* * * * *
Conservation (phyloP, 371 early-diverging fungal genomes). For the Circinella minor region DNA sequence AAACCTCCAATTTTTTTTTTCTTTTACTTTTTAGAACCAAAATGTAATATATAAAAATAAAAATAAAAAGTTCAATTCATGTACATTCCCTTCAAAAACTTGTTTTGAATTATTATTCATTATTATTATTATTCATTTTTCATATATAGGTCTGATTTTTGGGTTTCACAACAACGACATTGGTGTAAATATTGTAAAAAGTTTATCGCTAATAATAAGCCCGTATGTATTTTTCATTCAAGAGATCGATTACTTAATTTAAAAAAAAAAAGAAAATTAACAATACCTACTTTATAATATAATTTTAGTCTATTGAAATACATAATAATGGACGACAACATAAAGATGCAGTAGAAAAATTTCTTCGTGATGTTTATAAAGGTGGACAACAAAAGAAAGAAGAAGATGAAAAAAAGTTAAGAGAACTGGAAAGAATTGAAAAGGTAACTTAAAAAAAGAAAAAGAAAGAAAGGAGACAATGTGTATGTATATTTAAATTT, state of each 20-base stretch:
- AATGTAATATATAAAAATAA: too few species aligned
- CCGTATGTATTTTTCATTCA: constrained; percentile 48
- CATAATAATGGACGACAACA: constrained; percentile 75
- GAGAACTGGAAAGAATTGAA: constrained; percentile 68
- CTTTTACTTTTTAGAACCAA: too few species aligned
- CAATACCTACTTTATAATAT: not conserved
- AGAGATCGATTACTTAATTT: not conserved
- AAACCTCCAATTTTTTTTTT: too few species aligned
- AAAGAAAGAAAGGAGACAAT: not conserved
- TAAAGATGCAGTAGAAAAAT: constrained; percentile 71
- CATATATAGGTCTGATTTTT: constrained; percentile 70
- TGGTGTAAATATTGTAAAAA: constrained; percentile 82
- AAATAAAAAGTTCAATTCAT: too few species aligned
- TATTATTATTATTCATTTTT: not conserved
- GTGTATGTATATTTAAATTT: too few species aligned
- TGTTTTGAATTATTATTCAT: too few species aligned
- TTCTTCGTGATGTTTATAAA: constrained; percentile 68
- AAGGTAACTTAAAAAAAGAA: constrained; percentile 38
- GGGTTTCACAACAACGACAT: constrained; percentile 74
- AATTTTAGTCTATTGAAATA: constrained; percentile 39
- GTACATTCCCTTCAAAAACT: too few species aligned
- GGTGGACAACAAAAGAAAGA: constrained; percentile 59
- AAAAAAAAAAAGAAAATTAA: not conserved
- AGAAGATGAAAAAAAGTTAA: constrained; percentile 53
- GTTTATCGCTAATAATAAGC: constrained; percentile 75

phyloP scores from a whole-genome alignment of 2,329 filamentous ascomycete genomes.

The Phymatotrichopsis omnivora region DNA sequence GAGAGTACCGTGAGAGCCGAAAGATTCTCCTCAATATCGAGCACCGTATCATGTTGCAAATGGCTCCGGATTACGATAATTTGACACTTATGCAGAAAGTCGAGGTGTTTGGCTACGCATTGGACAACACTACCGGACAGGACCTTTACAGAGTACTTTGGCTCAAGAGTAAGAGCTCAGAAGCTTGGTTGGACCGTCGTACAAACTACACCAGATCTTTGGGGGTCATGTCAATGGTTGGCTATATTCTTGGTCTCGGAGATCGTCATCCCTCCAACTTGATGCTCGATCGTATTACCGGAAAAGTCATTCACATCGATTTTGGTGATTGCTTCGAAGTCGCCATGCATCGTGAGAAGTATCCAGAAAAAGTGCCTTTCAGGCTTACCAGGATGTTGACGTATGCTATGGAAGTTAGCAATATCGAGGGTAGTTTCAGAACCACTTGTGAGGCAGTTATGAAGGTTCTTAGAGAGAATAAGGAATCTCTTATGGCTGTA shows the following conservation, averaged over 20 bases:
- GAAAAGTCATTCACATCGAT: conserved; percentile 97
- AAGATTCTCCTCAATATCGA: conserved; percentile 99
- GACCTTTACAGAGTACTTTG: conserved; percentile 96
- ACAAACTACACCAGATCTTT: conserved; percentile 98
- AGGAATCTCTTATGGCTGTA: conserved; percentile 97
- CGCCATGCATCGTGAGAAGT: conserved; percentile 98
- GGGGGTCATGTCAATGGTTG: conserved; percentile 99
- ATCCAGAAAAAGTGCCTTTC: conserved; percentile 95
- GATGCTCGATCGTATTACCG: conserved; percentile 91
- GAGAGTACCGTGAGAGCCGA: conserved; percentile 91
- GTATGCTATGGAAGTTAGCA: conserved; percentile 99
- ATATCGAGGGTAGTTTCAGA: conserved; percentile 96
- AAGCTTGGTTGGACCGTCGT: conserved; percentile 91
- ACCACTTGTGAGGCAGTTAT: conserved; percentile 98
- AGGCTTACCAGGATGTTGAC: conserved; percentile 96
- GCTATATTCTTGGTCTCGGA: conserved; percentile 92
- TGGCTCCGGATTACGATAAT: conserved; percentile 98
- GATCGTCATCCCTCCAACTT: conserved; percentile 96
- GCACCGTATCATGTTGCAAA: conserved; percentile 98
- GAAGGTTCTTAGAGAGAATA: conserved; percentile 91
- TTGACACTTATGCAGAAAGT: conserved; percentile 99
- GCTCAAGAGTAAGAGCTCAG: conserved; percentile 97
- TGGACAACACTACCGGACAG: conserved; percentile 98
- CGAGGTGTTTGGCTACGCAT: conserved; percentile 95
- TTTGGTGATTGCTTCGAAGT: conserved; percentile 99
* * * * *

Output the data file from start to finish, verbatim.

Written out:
Conservation (phyloP, 371 early-diverging fungal genomes). For the Circinella minor region DNA sequence AAACCTCCAATTTTTTTTTTCTTTTACTTTTTAGAACCAAAATGTAATATATAAAAATAAAAATAAAAAGTTCAATTCATGTACATTCCCTTCAAAAACTTGTTTTGAATTATTATTCATTATTATTATTATTCATTTTTCATATATAGGTCTGATTTTTGGGTTTCACAACAACGACATTGGTGTAAATATTGTAAAAAGTTTATCGCTAATAATAAGCCCGTATGTATTTTTCATTCAAGAGATCGATTACTTAATTTAAAAAAAAAAAGAAAATTAACAATACCTACTTTATAATATAATTTTAGTCTATTGAAATACATAATAATGGACGACAACATAAAGATGCAGTAGAAAAATTTCTTCGTGATGTTTATAAAGGTGGACAACAAAAGAAAGAAGAAGATGAAAAAAAGTTAAGAGAACTGGAAAGAATTGAAAAGGTAACTTAAAAAAAGAAAAAGAAAGAAAGGAGACAATGTGTATGTATATTTAAATTT, state of each 20-base stretch:
- AATGTAATATATAAAAATAA: too few species aligned
- CCGTATGTATTTTTCATTCA: constrained; percentile 48
- CATAATAATGGACGACAACA: constrained; percentile 75
- GAGAACTGGAAAGAATTGAA: constrained; percentile 68
- CTTTTACTTTTTAGAACCAA: too few species aligned
- CAATACCTACTTTATAATAT: not conserved
- AGAGATCGATTACTTAATTT: not conserved
- AAACCTCCAATTTTTTTTTT: too few species aligned
- AAAGAAAGAAAGGAGACAAT: not conserved
- TAAAGATGCAGTAGAAAAAT: constrained; percentile 71
- CATATATAGGTCTGATTTTT: constrained; percentile 70
- TGGTGTAAATATTGTAAAAA: constrained; percentile 82
- AAATAAAAAGTTCAATTCAT: too few species aligned
- TATTATTATTATTCATTTTT: not conserved
- GTGTATGTATATTTAAATTT: too few species aligned
- TGTTTTGAATTATTATTCAT: too few species aligned
- TTCTTCGTGATGTTTATAAA: constrained; percentile 68
- AAGGTAACTTAAAAAAAGAA: constrained; percentile 38
- GGGTTTCACAACAACGACAT: constrained; percentile 74
- AATTTTAGTCTATTGAAATA: constrained; percentile 39
- GTACATTCCCTTCAAAAACT: too few species aligned
- GGTGGACAACAAAAGAAAGA: constrained; percentile 59
- AAAAAAAAAAAGAAAATTAA: not conserved
- AGAAGATGAAAAAAAGTTAA: constrained; percentile 53
- GTTTATCGCTAATAATAAGC: constrained; percentile 75

phyloP scores from a whole-genome alignment of 2,329 filamentous ascomycete genomes.

The Phymatotrichopsis omnivora region DNA sequence GAGAGTACCGTGAGAGCCGAAAGATTCTCCTCAATATCGAGCACCGTATCATGTTGCAAATGGCTCCGGATTACGATAATTTGACACTTATGCAGAAAGTCGAGGTGTTTGGCTACGCATTGGACAACACTACCGGACAGGACCTTTACAGAGTACTTTGGCTCAAGAGTAAGAGCTCAGAAGCTTGGTTGGACCGTCGTACAAACTACACCAGATCTTTGGGGGTCATGTCAATGGTTGGCTATATTCTTGGTCTCGGAGATCGTCATCCCTCCAACTTGATGCTCGATCGTATTACCGGAAAAGTCATTCACATCGATTTTGGTGATTGCTTCGAAGTCGCCATGCATCGTGAGAAGTATCCAGAAAAAGTGCCTTTCAGGCTTACCAGGATGTTGACGTATGCTATGGAAGTTAGCAATATCGAGGGTAGTTTCAGAACCACTTGTGAGGCAGTTATGAAGGTTCTTAGAGAGAATAAGGAATCTCTTATGGCTGTA shows the following conservation, averaged over 20 bases:
- GAAAAGTCATTCACATCGAT: conserved; percentile 97
- AAGATTCTCCTCAATATCGA: conserved; percentile 99
- GACCTTTACAGAGTACTTTG: conserved; percentile 96
- ACAAACTACACCAGATCTTT: conserved; percentile 98
- AGGAATCTCTTATGGCTGTA: conserved; percentile 97
- CGCCATGCATCGTGAGAAGT: conserved; percentile 98
- GGGGGTCATGTCAATGGTTG: conserved; percentile 99
- ATCCAGAAAAAGTGCCTTTC: conserved; percentile 95
- GATGCTCGATCGTATTACCG: conserved; percentile 91
- GAGAGTACCGTGAGAGCCGA: conserved; percentile 91
- GTATGCTATGGAAGTTAGCA: conserved; percentile 99
- ATATCGAGGGTAGTTTCAGA: conserved; percentile 96
- AAGCTTGGTTGGACCGTCGT: conserved; percentile 91
- ACCACTTGTGAGGCAGTTAT: conserved; percentile 98
- AGGCTTACCAGGATGTTGAC: conserved; percentile 96
- GCTATATTCTTGGTCTCGGA: conserved; percentile 92
- TGGCTCCGGATTACGATAAT: conserved; percentile 98
- GATCGTCATCCCTCCAACTT: conserved; percentile 96
- GCACCGTATCATGTTGCAAA: conserved; percentile 98
- GAAGGTTCTTAGAGAGAATA: conserved; percentile 91
- TTGACACTTATGCAGAAAGT: conserved; percentile 99
- GCTCAAGAGTAAGAGCTCAG: conserved; percentile 97
- TGGACAACACTACCGGACAG: conserved; percentile 98
- CGAGGTGTTTGGCTACGCAT: conserved; percentile 95
- TTTGGTGATTGCTTCGAAGT: conserved; percentile 99